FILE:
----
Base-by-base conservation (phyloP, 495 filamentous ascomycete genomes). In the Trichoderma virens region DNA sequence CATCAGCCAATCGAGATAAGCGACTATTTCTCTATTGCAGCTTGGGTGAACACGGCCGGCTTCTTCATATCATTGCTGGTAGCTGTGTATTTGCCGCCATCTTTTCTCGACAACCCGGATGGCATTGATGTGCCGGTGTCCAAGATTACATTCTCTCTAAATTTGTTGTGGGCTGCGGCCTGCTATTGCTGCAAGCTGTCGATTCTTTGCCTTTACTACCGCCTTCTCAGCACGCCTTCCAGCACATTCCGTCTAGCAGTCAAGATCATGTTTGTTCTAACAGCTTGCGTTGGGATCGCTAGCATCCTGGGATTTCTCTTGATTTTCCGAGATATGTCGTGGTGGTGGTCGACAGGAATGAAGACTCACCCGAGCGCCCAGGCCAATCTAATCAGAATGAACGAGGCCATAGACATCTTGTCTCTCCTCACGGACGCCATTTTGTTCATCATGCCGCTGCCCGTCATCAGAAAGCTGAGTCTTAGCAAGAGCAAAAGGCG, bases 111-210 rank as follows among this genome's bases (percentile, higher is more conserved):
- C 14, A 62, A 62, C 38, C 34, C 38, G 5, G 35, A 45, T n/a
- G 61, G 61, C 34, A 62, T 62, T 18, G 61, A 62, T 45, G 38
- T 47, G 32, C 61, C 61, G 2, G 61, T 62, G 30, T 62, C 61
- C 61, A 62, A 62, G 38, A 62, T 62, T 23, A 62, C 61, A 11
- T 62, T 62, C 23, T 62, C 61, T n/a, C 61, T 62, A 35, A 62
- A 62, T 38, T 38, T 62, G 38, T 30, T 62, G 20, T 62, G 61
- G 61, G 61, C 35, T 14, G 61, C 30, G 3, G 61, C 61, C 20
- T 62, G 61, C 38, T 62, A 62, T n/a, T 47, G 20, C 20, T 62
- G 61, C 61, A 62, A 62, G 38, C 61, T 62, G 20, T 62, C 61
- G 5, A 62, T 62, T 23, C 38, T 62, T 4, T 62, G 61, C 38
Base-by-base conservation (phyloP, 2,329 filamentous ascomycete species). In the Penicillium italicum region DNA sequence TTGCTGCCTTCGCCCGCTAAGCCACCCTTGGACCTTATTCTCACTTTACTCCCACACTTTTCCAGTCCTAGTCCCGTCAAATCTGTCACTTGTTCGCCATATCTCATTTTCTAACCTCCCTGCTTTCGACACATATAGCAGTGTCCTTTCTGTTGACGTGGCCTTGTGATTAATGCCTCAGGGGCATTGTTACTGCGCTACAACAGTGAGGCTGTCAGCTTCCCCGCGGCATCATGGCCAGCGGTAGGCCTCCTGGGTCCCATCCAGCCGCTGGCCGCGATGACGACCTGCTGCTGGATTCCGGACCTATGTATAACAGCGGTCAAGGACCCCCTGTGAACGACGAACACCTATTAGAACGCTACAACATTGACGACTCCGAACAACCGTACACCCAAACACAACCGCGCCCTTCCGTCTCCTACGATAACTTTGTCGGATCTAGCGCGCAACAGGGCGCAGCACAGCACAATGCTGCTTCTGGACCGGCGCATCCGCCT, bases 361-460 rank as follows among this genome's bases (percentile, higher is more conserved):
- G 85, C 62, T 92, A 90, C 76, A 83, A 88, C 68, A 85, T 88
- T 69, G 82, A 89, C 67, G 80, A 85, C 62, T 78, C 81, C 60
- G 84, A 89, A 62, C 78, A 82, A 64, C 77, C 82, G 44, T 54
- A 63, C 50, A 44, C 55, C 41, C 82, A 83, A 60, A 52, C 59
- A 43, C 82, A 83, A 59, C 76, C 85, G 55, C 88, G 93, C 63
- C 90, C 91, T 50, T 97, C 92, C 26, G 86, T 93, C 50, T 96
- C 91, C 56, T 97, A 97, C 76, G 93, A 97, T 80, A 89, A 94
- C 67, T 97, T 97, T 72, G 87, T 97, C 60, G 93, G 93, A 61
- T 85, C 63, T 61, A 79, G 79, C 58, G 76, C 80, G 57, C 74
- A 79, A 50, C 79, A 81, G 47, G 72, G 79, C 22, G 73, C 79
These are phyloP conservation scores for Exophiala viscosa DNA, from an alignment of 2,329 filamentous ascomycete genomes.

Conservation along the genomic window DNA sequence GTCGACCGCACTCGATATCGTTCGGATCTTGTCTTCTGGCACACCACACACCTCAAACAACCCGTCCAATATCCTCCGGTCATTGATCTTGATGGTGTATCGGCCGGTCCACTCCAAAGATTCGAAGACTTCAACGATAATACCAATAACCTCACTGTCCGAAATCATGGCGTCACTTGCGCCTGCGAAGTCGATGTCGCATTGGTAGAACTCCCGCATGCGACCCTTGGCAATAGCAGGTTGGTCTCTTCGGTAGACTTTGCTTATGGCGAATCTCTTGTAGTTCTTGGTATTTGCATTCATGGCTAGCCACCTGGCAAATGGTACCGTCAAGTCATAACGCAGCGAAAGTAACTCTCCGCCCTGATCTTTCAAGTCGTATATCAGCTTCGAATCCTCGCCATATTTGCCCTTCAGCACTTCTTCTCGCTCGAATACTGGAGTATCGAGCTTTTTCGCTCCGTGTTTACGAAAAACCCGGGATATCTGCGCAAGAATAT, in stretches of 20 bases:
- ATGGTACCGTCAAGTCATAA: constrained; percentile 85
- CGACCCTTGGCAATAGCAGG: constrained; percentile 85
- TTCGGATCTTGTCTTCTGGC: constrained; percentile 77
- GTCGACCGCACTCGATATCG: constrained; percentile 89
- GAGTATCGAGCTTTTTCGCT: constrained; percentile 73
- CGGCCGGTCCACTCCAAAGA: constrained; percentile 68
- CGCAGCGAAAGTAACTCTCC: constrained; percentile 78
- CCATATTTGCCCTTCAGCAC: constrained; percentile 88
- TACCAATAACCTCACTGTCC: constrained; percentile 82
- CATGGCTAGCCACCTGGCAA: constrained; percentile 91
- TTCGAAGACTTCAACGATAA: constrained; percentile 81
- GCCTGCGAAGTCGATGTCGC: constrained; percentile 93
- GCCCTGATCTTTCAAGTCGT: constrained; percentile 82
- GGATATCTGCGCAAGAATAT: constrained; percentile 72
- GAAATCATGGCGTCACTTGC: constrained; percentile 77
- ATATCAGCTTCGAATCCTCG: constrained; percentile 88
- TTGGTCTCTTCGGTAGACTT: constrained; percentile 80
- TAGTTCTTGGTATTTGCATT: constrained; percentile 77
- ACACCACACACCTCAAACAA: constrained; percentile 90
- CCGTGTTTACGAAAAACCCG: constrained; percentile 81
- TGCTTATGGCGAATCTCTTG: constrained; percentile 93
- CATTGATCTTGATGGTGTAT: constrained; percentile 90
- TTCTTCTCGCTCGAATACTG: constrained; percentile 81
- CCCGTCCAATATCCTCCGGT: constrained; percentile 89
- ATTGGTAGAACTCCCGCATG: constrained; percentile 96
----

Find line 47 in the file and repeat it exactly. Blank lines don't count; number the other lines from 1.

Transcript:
- TTCTTCTCGCTCGAATACTG: constrained; percentile 81